It’s the late 1980s and early ?°»90s, and a group of high schoolers are crafting a style of post-punk that has little to do with anything else going on at the time. In hindsight, they’re looked at as proto-emo and post-hardcore visionaries, but back when Cap’n Jazz was playing to sparsely packed clubs in the region, the scene wasn’t nearly as welcoming.
In the post-Cap’n Jazz era, brothers Tim and Mike Kinsella have done anything but conform. Between the two of them, they’ve been in revered (and sometimes loathed) bands including Joan of Arc, American Football, Sky Corvair, Owls, Owen, Friend/Enemy, and Make Believe.
When the brothers write together, their sound doesn’t quite blur the line between melodicism and noise, instead, it collides the two together. And rather than being some calculated maneuver, it’s an art cultivated at the visceral level, playing out as a balance between the two. Where Mike provides a sense of rhythm and prettiness, Tim takes down the veil of how instruments and songs “should sound,” and revisions their roles entirely. And if you think it’s nothing but chaos, then you’ve entirely missed the point.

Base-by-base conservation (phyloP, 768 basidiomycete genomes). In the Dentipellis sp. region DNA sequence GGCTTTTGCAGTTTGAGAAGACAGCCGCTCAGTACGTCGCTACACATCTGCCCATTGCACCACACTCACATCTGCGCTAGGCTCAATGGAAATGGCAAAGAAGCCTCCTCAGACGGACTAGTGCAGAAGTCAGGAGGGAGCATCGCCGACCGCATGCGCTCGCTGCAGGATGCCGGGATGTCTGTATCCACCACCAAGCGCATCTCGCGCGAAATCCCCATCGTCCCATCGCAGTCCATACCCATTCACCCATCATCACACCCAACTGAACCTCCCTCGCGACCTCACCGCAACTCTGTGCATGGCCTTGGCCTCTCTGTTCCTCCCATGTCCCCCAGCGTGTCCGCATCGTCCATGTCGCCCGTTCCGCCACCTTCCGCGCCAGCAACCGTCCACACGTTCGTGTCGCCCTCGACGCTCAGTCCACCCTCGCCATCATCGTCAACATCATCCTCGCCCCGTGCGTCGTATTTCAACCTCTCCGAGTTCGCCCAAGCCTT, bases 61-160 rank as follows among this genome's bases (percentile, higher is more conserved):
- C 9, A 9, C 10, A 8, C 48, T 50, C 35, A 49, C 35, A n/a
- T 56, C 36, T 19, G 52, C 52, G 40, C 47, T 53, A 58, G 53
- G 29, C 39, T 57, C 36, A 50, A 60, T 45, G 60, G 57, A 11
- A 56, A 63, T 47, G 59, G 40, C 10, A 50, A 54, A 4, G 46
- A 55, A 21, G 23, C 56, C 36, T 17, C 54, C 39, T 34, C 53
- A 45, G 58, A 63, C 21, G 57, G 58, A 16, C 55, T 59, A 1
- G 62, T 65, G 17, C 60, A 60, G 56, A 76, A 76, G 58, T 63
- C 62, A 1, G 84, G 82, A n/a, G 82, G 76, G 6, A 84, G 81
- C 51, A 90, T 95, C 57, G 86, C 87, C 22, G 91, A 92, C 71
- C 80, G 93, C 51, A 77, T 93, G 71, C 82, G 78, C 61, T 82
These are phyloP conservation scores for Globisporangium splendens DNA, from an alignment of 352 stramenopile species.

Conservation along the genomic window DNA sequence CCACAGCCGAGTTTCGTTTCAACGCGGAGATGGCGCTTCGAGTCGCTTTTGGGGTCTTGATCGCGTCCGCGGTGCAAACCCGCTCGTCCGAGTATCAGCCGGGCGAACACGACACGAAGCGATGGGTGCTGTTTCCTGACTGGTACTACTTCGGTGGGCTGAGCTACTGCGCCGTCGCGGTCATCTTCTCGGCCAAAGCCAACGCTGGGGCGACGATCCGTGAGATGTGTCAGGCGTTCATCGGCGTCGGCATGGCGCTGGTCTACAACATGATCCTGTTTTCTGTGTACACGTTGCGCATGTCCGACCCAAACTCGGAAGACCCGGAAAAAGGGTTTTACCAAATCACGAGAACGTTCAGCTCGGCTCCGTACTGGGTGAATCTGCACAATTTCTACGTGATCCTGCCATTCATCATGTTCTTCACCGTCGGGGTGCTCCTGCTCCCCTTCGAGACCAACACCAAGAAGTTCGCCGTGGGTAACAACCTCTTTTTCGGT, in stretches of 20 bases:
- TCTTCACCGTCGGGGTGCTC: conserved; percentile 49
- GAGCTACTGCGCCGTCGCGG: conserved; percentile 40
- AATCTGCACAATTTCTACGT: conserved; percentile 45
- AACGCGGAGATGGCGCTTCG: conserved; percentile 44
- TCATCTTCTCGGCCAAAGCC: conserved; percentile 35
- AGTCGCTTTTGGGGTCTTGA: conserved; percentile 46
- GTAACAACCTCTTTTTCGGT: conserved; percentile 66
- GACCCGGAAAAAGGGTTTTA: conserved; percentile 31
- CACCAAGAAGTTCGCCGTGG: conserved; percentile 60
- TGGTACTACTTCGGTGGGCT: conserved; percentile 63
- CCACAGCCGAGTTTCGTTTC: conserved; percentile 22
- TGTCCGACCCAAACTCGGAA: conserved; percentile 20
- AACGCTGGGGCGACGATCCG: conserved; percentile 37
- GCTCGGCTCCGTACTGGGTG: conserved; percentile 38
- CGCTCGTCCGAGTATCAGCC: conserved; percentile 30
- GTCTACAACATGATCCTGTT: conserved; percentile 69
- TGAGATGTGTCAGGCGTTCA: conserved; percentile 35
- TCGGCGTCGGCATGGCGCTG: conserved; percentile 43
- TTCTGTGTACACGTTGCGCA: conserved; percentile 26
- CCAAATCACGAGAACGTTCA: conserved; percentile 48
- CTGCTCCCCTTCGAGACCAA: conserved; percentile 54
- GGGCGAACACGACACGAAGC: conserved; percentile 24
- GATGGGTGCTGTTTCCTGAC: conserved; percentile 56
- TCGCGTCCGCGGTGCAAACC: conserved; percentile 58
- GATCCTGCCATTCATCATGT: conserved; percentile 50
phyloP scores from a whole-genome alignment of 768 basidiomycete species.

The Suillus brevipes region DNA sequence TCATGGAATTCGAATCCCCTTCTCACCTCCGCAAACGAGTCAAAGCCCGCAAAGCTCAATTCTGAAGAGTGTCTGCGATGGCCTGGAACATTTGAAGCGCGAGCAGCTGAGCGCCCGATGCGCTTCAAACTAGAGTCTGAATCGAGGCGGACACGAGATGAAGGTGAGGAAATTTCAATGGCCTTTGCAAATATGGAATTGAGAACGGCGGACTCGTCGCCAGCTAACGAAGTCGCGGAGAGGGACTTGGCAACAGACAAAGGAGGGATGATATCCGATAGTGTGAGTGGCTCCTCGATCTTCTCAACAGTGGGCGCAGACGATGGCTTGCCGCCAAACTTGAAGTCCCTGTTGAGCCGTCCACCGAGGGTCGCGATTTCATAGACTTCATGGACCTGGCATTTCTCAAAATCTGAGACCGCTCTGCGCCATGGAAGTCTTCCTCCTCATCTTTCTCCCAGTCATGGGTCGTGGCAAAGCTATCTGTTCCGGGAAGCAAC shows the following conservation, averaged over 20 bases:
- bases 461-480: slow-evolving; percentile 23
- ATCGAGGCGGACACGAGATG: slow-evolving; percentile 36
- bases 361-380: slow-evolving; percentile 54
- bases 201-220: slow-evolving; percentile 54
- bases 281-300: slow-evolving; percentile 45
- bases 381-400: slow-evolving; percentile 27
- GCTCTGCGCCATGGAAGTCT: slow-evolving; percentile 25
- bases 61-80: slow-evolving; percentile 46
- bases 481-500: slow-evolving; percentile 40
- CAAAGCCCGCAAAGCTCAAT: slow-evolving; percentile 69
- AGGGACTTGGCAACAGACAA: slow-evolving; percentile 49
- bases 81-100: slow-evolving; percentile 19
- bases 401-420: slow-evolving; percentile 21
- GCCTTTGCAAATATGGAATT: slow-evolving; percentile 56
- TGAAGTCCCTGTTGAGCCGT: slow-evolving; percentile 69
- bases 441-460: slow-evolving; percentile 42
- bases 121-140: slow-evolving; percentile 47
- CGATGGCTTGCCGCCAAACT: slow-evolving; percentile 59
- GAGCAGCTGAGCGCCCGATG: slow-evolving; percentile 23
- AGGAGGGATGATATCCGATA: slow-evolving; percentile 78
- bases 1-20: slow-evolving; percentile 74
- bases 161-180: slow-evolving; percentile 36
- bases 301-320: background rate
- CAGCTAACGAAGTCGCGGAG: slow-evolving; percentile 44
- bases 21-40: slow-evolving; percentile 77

The Kinsella brothers join Chicago Public Radio’s Joe DeCeault for this month’s documentation of the local scene: chicagocore. Listen in for an in-depth look at these incredibly prolific and often misunderstood artists.